Scientists to turn Hunley upright
Scientists hope to soon see a new side of the Hunley.
The starboard side, that is.
On Friday, officials at the Warren Lasch Conservation Center announced plans to rotate the Civil War-era submarine into an upright position early next year.
That move will allow scientists their first look at an entire flank of the submarine that has remained covered by the lifting straps used to hoist it out of the Atlantic Ocean 10 years ago this weekend. And the sub's rotation potentially could help solve the mystery of why the Hunley disappeared in the waning days of the war.
"In its current position, we have no way to access the surface of the submarine," said Paul Mardikian, senior conservator on the project. "This is going to be the moment of truth when we look at the skin of the sub."
The Hunley, which became the first successful combat sub when it sank the Housatonic off Charleston in February 1864, was lost at sea for more than a century. In 1995, it was discovered four miles off the coast by Clive Cussler and his dive team. The Hunley was found five feet beneath the ocean floor, listing at a 45-degree angle. Scientists insisted the sub be raised in that position so the location of artifacts inside the sub would not be disturbed.
It has rested at that angle ever since.
But now the sub has to be removed from its lifting truss so that scientists can begin to remove the concretion -- hardened sand, sediment and shell -- that cocooned the hull in its 136 years under the sea. Removing that concretion is the final step before restoration of the hull begins using chemical and electrical currents. But it will be delicate work, as that shell is in some places stronger than the iron hull beneath it.
"It is like pouring concrete on an egg and then trying to remove it without breaking the egg," Mardikian said.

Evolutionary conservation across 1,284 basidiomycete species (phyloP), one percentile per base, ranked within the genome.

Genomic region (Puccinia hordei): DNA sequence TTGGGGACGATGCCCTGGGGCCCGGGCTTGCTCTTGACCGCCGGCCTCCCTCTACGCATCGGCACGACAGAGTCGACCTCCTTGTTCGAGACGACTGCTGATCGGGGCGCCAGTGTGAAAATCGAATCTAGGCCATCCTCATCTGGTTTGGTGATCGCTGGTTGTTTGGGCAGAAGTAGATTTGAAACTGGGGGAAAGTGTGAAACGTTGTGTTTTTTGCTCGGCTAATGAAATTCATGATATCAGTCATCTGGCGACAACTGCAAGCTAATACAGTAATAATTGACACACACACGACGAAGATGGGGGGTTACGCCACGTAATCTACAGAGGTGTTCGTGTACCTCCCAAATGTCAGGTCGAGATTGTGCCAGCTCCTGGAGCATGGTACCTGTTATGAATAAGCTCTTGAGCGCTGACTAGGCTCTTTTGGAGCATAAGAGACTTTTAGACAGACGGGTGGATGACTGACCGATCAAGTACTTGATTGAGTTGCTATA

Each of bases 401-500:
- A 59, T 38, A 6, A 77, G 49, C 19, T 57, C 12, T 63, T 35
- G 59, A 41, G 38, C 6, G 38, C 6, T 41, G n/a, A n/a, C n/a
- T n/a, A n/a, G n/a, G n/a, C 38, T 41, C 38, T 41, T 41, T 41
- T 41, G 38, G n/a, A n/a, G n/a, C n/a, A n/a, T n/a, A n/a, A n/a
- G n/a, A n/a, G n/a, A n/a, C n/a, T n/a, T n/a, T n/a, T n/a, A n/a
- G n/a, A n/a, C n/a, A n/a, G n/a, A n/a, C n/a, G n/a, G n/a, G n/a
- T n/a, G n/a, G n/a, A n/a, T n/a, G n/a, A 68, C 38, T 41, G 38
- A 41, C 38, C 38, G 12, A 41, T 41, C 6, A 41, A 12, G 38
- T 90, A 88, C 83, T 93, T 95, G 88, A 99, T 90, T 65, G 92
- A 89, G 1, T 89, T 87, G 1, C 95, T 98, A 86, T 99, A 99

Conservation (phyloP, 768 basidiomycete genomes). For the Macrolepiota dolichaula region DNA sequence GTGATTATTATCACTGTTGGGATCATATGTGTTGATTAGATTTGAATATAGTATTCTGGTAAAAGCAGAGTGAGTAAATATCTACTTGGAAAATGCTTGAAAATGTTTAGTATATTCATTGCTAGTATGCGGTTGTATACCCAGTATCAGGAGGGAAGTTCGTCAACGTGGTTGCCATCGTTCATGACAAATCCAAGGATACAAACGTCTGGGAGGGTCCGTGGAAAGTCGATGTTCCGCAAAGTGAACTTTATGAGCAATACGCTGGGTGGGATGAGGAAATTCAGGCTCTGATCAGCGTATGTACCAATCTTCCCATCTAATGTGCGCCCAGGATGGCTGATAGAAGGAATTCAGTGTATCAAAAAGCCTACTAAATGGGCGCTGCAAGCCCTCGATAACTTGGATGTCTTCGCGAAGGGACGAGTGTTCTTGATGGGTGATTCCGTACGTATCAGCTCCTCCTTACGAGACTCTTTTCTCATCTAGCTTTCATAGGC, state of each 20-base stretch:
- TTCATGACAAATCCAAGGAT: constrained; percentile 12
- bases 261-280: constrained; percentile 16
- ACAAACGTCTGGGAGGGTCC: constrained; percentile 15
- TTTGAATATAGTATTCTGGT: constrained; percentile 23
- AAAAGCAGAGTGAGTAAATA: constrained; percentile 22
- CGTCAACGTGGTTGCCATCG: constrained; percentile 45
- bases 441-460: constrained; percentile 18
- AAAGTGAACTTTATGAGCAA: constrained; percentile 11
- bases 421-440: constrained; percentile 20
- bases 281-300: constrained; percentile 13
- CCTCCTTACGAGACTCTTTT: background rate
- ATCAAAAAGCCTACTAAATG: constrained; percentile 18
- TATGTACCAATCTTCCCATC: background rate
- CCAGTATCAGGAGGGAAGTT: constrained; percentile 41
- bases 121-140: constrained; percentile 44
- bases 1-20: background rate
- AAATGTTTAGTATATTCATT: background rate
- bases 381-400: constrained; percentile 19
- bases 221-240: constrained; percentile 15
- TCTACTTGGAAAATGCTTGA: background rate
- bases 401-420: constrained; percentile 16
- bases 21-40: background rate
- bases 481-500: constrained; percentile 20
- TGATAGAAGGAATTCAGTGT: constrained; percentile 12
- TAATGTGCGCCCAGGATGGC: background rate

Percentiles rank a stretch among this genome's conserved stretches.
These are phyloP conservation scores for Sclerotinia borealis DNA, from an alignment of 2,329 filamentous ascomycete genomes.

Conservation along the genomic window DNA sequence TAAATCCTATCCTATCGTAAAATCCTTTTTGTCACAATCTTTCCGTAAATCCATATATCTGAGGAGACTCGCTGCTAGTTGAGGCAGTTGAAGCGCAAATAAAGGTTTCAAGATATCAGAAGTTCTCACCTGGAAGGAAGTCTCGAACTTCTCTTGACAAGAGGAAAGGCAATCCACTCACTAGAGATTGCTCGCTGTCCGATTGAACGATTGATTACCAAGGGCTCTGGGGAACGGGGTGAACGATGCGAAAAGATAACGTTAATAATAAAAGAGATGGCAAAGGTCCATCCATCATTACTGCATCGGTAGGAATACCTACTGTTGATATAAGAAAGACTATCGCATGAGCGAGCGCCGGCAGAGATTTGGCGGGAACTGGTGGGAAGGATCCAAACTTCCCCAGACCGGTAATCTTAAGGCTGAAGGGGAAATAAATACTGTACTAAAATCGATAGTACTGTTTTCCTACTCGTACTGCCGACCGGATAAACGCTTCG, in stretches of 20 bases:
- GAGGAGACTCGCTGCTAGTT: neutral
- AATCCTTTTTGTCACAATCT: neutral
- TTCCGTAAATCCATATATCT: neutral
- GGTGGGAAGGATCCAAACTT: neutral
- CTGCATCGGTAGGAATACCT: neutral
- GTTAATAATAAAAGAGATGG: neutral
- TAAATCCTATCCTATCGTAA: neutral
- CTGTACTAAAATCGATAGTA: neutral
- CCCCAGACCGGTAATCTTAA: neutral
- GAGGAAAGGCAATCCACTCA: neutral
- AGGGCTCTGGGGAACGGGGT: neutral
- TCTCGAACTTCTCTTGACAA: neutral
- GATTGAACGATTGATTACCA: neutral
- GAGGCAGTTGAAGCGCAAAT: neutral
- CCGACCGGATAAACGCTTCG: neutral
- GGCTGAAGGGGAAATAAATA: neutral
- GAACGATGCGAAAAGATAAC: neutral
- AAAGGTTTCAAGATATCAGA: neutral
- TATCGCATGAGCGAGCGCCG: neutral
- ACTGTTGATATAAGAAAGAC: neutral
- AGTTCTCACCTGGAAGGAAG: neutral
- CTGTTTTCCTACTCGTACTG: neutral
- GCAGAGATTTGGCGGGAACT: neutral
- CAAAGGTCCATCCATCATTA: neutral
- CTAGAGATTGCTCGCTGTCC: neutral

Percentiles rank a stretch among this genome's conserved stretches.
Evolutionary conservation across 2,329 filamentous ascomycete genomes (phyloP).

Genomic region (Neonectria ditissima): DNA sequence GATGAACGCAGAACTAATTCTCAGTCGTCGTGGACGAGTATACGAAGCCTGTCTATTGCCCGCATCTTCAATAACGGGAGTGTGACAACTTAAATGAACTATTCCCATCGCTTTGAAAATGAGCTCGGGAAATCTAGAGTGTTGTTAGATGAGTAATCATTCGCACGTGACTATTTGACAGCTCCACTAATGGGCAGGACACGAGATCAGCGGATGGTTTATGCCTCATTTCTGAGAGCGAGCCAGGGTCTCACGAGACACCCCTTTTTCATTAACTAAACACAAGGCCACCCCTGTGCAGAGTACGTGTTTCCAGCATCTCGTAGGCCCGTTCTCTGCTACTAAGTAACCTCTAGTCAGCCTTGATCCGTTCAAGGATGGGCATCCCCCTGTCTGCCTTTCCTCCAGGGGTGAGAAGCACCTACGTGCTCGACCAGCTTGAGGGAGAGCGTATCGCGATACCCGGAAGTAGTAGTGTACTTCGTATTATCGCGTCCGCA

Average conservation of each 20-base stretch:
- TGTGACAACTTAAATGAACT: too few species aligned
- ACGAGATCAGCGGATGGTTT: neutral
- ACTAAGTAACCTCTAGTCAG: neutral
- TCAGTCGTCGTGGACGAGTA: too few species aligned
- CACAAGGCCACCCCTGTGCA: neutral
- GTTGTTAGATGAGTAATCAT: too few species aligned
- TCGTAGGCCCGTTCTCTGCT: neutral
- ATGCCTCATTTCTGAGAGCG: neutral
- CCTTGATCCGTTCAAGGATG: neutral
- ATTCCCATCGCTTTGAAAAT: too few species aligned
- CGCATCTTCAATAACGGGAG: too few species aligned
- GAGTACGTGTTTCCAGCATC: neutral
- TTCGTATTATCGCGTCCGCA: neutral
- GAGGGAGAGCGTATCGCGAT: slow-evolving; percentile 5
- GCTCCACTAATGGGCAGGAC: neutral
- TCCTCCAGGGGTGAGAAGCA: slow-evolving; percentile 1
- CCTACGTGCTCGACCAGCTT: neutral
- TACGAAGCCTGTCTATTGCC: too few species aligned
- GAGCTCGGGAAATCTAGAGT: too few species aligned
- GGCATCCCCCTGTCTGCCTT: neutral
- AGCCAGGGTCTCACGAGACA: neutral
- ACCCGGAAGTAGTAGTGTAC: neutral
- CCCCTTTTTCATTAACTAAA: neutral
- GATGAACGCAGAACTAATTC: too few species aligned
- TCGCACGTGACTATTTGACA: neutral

Rotating the submarine also will be a delicate procedure, one scientists have studied for the past few years. Some parts of the hull are weaker than others, and that has concerned scientists and slowed the process. Mardikian and his team have built a model to test the slow rotation process and are convinced it can be done without damaging the sub.
"People have asked why it has taken 10 years to get to this point," said state Sen. Glenn McConnell, chairman of the state Hunley Commission. "Because we get it right."
The rotation is the biggest news out of the Hunley lab in a while and could lead to important new discoveries. The starboard side of the sub has remained largely unseen, even in Conrad Wise Chapman's painting of the sub, the most detailed contemporary portrait of the Hunley. Officials hope that the side of the sub will hold clues to what happened to it on Feb. 17, 1864, in the hours after the Hunley sunk a Union blockade ship. Some theories say the sub could have been hit by a ship coming to the aid of the Housatonic. If so, the clues may be hidden on the unseen side of the Hunley.
"There is a good chance they'll find the final pieces of the jigsaw puzzle buried under that concretion," McConnell said.
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